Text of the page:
Any piece by Federico Garcia Lorca is a challenge for any production company and Blood Wedding is no exception. However, when it is done well Lorca’s descriptive, poetic language creates a beautiful theatrical experience. 

OnSetProductions have certainly accepted the challenge.

Utilising the entire space of Burdall’s Yard the production begins with a march through the foyer, the audience are then beckoned by Death through to the first expositional section. The audience stand and watch as The Bridegroom and The Bridegroom’s Mother discuss matters of death – setting up the morbid theme that runs throughout the production. The Groom is off to meet and marry The Bride today, but all his mother can think about is bringing up bad blood.

The audience is then led through to the main space. The set of which would not look out of place in a Tim Burton movie; at one end three white sheets hang down and on the other an old armchair and phonograph sit. 

Hanging over all of this is ripped netting lit by a mix of red and white light – not only depicting the heat of the day but also depicting the theme of anger and blood.  We are then introduced to Leonardo and Leonardo’s Wife, as well as The Bride herself. It soon becomes clear that something is not right between Leonardo and The Bride – but will it affect the wedding? Or anything else for that matter?

OnSet have chosen to do a very stylistic and expressionistic version, which I think works perfectly. They have The Moon and Death wandering in-between the action onstage before they begin to get involved in the action in the second act. Considering that these parts are non-human they are performed with perfect clarity by Gena Goldfield and Alex Winterbourne. The other members of the cast perform with energy and focus throughout the production. They use Lorcas wonderful language with great understanding to take the audience on a journey from start to finish.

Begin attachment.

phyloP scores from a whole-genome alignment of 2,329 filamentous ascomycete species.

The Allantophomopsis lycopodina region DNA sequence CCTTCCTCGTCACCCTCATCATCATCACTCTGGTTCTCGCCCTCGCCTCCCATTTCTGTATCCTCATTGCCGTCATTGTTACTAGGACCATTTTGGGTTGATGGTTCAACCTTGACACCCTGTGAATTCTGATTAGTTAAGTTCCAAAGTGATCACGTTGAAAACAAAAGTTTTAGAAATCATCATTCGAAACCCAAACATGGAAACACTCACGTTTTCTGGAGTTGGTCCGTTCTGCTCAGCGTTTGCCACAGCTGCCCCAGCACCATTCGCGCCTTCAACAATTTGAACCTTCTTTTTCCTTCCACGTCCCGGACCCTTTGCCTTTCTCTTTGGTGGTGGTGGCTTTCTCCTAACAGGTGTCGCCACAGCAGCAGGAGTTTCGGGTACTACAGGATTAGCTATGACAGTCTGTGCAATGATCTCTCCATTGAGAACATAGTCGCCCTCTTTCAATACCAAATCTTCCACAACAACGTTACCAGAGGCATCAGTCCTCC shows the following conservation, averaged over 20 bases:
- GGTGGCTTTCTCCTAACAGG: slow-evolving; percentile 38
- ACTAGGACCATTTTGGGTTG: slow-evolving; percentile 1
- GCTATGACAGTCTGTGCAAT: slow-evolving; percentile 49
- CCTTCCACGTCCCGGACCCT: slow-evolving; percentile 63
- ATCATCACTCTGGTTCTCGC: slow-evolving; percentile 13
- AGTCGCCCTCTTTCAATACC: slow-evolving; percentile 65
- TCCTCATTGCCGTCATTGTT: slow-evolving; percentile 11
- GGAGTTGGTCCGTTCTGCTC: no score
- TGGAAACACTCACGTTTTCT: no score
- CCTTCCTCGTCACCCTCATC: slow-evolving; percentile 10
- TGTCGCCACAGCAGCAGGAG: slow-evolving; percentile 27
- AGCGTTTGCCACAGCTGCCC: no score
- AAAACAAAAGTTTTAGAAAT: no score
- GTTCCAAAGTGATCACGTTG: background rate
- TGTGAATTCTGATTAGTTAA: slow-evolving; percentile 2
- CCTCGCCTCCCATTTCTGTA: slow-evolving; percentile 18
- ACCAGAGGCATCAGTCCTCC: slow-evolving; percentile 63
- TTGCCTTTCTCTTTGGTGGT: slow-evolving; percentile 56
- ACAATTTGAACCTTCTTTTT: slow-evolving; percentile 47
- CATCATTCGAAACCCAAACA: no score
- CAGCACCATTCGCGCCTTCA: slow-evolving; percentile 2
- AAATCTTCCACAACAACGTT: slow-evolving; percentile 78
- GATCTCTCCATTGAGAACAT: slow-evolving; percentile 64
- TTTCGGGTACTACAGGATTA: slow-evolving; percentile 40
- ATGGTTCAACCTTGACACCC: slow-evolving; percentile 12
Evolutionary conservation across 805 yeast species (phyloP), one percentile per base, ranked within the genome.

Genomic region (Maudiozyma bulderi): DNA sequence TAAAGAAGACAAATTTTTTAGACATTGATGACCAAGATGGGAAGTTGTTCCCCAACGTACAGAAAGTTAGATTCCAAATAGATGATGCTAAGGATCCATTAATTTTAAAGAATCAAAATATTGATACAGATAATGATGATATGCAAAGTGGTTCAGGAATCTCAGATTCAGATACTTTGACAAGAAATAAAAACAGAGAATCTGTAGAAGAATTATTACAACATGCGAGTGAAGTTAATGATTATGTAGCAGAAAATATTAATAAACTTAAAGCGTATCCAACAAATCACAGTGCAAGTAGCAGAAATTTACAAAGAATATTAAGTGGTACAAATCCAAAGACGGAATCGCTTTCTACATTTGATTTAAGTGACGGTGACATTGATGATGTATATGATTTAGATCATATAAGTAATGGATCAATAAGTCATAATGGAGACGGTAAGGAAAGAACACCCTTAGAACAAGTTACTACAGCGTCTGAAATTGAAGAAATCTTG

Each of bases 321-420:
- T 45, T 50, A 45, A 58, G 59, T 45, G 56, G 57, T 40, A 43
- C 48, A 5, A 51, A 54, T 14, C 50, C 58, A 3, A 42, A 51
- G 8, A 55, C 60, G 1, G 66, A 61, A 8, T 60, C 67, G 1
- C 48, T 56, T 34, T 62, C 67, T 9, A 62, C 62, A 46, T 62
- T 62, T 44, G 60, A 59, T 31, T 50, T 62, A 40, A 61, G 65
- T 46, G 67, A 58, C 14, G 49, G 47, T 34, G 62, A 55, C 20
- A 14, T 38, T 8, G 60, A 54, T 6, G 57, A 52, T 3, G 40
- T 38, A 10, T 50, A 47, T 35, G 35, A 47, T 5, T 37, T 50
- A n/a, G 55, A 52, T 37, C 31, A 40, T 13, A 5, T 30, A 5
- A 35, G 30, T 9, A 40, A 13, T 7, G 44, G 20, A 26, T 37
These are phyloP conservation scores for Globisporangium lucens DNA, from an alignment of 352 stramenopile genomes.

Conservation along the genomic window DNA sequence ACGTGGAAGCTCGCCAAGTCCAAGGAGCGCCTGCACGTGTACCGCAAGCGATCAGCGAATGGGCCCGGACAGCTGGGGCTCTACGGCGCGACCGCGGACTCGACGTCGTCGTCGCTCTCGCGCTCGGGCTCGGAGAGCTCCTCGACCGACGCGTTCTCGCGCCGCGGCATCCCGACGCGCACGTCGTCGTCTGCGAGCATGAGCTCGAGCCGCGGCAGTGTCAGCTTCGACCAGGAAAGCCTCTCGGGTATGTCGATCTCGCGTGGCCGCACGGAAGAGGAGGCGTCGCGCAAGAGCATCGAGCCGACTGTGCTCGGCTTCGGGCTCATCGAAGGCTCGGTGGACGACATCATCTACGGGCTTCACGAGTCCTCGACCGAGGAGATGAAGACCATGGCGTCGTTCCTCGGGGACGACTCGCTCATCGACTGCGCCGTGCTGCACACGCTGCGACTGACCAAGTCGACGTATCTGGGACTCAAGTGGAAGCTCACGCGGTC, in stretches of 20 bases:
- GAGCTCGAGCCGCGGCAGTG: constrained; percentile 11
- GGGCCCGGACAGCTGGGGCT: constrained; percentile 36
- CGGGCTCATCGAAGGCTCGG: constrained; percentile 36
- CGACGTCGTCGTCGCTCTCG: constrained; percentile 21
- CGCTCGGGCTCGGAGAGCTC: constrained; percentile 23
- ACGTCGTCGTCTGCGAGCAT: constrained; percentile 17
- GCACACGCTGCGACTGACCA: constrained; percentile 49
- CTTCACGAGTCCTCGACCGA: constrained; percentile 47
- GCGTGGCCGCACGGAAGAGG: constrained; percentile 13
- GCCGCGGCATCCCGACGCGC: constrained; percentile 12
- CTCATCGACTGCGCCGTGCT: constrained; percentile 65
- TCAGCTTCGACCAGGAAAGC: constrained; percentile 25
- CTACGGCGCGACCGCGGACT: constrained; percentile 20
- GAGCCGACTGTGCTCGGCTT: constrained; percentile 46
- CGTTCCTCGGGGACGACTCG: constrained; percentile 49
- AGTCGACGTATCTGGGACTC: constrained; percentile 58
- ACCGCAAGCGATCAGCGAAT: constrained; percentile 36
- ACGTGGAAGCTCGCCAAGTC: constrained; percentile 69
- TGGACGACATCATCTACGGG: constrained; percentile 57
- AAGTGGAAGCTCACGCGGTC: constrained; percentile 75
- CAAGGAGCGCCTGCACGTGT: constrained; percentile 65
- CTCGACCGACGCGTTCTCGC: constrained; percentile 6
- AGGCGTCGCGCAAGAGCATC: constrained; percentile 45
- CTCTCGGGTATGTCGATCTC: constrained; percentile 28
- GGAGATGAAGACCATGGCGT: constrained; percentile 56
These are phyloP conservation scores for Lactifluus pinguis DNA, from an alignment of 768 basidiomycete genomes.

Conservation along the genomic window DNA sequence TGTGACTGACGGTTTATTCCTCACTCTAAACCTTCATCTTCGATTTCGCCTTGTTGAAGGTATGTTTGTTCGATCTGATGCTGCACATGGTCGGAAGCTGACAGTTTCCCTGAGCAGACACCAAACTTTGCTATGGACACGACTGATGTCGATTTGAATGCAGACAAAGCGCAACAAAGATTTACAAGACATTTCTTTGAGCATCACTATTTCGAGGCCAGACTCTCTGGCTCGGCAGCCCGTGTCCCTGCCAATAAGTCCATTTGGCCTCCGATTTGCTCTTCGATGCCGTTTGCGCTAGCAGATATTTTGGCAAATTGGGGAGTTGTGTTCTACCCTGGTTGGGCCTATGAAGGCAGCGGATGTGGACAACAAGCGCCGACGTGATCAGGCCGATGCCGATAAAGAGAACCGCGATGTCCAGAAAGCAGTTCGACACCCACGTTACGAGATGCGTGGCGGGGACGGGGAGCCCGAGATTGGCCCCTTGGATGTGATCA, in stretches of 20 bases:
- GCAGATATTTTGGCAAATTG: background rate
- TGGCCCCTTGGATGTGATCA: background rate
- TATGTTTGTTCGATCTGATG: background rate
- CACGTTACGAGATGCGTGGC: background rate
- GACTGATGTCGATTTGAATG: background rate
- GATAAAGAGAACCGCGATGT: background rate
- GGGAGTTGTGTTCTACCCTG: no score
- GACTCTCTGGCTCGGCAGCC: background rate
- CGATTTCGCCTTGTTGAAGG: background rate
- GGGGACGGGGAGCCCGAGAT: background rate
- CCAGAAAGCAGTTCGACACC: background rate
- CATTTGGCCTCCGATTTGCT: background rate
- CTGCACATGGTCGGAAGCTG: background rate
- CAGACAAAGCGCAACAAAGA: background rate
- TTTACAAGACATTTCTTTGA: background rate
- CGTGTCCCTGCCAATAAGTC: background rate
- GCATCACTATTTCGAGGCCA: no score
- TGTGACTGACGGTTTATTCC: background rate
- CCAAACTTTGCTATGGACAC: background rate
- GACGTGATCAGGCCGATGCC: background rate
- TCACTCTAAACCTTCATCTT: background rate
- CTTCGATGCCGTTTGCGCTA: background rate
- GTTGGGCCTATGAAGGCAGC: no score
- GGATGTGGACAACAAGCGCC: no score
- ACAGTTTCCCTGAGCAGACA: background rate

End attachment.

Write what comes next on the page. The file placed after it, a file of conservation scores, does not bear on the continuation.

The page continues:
Bronte Hazell gives an outstanding performance as The Mother, who despite moving through emotions of hate, love and anger still manages to remain poised and elegant.  

Anishka Klass has been perfectly casted as the ethereal yet passionate bride – and her relationships with Leonardo and The Bridegroom are intense and real

This is a stunning version of a classic piece of Spanish theatre. Audiences who enjoy poetry, tension and stylistic performances will love this performance and it is an experience not to be missed.

Charlotte Claydon